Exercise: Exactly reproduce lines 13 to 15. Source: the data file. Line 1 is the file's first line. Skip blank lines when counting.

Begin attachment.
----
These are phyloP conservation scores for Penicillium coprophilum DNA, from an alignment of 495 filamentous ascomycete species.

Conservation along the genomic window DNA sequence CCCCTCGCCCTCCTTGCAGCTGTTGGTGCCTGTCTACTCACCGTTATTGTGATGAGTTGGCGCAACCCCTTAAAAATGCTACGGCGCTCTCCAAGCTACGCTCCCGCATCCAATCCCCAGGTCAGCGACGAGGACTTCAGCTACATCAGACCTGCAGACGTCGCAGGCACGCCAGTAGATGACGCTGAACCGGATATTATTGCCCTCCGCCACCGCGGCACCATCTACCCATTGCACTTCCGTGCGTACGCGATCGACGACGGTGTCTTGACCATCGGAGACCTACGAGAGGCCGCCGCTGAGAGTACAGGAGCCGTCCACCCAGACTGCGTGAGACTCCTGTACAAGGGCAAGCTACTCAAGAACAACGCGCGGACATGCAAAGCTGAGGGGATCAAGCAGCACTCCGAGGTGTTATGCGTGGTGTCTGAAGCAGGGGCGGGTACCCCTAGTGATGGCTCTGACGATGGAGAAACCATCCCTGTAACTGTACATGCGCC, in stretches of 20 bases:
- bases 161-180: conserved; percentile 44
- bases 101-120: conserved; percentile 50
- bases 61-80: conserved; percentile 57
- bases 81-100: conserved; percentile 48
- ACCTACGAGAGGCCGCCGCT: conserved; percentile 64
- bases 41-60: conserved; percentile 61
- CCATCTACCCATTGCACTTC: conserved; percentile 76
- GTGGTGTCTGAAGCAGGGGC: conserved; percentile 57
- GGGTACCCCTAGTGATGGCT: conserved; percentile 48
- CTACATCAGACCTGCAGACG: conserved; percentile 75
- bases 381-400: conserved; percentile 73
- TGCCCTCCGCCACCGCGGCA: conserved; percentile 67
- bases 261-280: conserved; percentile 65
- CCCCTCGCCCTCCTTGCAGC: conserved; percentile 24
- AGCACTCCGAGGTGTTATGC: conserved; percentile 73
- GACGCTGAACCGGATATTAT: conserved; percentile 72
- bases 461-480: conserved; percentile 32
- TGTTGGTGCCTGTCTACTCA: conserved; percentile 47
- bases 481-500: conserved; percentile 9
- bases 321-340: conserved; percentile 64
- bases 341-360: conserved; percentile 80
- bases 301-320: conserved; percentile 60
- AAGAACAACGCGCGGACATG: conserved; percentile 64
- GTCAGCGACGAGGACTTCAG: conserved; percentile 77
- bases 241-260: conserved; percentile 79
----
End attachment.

- bases 381-400: conserved; percentile 73
- TGCCCTCCGCCACCGCGGCA: conserved; percentile 67
- bases 261-280: conserved; percentile 65